Many of us in the electronics industry are still scrambling to locate the turf where amateur hobbyists/tinkerers find common ground with professional engineers. Ford recently developed its Open XC platform. But what's in it for Ford?
SAN JOSE, Calif. — Many of us in the electronics industry are still scrambling to locate the turf where amateur hobbyists/tinkerers (a.k.a. "makers") find common ground with professional engineers.
On one hand, it's clear that the entry barrier for amateurs to design a system is lowering as open software and hardware platforms rise. On the other hand, it's not so clear what chance the industry has to find a gem -- among the dross devised by part-timers and hobbyists -- that could become the next Nest, the thermostat company bought by Google at $3.2 billion.
What's in it for Ford?
Seriously, what's in it for companies -- system vendors and chip companies alike -- to invest in helping amateurs?
Call me a realist, but "What's in it for Ford?" was the first question that popped into my head when I had occasion to meet Ford Motor Company research engineer Zac Nelson. A recent MIT graduate, Nelson talked about "Opening Up the Car for All Makers" during his keynote at the EE Live! Conference here last week.
Ford Motor Company research engineer Zac Nelson
Ford Research has developed OpenXC, its open-source hardware and software platform that lets enthusiasts extend their vehicles with custom applications and pluggable modules. The idea behind OpenXC is to "make your car as easy to program as your smartphone," Ford says.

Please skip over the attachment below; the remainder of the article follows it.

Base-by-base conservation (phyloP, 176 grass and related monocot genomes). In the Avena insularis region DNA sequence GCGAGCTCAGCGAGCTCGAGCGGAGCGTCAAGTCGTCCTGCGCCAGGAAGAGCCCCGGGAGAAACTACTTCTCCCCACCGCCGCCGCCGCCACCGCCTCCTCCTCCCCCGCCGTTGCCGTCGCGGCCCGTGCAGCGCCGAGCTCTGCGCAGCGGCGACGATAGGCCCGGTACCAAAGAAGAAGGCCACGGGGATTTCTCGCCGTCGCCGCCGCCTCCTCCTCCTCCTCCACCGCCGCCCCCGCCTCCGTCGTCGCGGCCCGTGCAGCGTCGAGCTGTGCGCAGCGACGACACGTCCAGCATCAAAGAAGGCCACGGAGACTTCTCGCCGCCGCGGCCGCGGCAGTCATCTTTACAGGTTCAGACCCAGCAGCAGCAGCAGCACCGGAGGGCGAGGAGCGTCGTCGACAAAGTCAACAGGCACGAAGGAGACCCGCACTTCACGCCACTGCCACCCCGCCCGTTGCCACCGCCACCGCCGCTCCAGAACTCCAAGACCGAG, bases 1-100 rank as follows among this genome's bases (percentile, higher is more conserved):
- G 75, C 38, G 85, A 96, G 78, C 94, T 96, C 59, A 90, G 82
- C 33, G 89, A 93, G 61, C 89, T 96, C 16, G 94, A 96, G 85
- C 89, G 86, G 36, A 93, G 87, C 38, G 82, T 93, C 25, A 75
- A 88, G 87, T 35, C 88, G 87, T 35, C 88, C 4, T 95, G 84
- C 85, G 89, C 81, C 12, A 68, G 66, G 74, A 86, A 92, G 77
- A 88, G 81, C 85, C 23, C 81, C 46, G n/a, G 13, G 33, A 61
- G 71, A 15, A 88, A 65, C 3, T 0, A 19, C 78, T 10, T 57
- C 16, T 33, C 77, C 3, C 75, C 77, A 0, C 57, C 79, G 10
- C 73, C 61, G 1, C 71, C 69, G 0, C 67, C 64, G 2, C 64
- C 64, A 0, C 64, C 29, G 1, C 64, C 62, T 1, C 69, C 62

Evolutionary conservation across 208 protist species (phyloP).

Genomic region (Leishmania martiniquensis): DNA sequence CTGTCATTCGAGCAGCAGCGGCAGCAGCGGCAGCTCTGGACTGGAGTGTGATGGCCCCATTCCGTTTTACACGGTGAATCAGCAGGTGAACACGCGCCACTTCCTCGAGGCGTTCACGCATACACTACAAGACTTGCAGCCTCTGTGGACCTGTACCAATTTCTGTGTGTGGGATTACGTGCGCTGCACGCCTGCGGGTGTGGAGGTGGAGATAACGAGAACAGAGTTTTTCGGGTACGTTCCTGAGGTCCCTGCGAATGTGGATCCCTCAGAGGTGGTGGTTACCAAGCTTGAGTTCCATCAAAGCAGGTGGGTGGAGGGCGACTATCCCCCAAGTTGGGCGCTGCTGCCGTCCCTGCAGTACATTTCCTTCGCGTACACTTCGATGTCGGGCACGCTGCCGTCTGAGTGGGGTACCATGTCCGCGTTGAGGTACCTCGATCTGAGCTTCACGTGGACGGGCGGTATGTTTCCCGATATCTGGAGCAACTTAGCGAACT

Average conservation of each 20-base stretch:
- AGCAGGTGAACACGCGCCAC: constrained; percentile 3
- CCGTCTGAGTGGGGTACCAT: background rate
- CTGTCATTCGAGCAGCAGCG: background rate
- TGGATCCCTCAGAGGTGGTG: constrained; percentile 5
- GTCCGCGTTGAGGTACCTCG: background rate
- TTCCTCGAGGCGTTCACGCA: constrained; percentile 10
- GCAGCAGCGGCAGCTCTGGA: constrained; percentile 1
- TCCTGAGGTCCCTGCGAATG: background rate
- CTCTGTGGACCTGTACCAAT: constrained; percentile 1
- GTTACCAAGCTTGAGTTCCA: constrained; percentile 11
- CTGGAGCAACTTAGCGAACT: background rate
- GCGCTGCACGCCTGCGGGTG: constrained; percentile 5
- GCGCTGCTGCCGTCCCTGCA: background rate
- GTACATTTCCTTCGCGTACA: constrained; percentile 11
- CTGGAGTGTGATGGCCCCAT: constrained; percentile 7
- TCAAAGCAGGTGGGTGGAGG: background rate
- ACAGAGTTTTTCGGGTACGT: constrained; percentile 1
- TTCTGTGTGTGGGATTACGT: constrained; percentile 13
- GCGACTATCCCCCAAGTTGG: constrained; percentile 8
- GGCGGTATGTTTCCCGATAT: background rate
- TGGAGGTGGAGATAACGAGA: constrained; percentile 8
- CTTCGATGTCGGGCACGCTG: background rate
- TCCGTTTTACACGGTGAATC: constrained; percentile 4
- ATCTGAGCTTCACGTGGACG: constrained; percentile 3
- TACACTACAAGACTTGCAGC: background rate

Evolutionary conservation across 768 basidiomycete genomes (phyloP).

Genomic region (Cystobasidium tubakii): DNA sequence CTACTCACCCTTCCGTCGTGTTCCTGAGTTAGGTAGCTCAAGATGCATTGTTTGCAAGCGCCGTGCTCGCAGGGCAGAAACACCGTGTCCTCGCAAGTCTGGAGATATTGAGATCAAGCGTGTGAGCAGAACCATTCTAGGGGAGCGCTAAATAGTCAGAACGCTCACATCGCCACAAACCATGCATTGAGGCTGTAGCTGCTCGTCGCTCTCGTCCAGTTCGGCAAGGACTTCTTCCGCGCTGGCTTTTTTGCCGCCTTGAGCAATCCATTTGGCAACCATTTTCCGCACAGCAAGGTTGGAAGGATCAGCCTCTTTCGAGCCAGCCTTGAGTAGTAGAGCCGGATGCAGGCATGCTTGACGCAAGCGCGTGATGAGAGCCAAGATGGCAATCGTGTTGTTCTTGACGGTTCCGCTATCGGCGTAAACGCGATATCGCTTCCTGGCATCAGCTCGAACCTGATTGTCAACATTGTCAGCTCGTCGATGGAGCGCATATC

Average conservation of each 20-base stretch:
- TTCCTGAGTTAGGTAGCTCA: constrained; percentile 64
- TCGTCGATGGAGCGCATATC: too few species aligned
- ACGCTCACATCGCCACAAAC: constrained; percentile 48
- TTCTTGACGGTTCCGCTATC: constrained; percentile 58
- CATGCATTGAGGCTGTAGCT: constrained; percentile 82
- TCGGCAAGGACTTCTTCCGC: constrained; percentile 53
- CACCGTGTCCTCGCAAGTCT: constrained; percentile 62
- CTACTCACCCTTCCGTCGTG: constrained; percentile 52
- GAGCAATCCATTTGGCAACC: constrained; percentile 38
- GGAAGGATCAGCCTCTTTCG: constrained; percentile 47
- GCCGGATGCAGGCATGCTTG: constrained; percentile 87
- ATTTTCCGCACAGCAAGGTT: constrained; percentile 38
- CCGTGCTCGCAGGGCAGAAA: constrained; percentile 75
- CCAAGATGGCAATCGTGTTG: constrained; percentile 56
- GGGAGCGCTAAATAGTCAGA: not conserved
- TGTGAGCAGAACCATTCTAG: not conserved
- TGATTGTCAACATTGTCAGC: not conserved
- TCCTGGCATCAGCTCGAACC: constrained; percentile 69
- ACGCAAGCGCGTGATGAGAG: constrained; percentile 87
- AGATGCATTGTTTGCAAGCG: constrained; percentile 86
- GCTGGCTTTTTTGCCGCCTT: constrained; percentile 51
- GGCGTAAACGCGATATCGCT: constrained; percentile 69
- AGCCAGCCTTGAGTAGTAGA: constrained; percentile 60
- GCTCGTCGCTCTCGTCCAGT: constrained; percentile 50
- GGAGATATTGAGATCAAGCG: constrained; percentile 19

Nelson, a born tinkerer, takes a liberal attitude about letting car owners modify their vehicles and develop their own features and functions -- as long as they don't void the warranty or electrocute themselves when fiddling with high-voltage.
By opening the platform, "We want to bring people back into automobiles," said Nelson in his keynote.
Further, during an interview after his speech, Nelson said that Ford would like to learn what features and functions -- ideas the carmaker hasn't even considered -- are in demand by consumers. That's what's in it for Ford.
How this works
Just to be clear, the OpenXC platform is not designed to expose proprietary information carmakers don't want in the public domain, such as what's going on over a CAN bus inside a vehicle.
The OpenXC platform, however, provides "real-time, read-only vehicle data beyond diagnostics," to those armed with simply a host device (typically a laptop or tablet running Android or Python) and a vehicle interface device (in the form of a dongle), said Nelson.
The Vehicle Interface (VI or CAN translator) is hardware that connects to the car's CAN bus, translates proprietary CAN messages to the standard OpenXC message format, and sends the output over USB, Bluetooth, or Ethernet/WiFi to a host device.
Ford developed a dongle-style vehicle interface that connects directly to the OBD II diagnostic port with no cable.
Ford manufactured this design in small quantities to seed the developer community, according to the company. If a user has an idea for an OpenXC application and this hardware would help, the user is encouraged to submit a request for a prototype.
The OpenXC platform provides “real-time, read-only vehicle data beyond diagnostics.”
The modifications and additional features tinkerers, DIYers, and innovators could develop through the OpenXC platform range from a retro gauge to haptic shift knobs (which was Nelson's project) and even a backup camera, explained Nelson.
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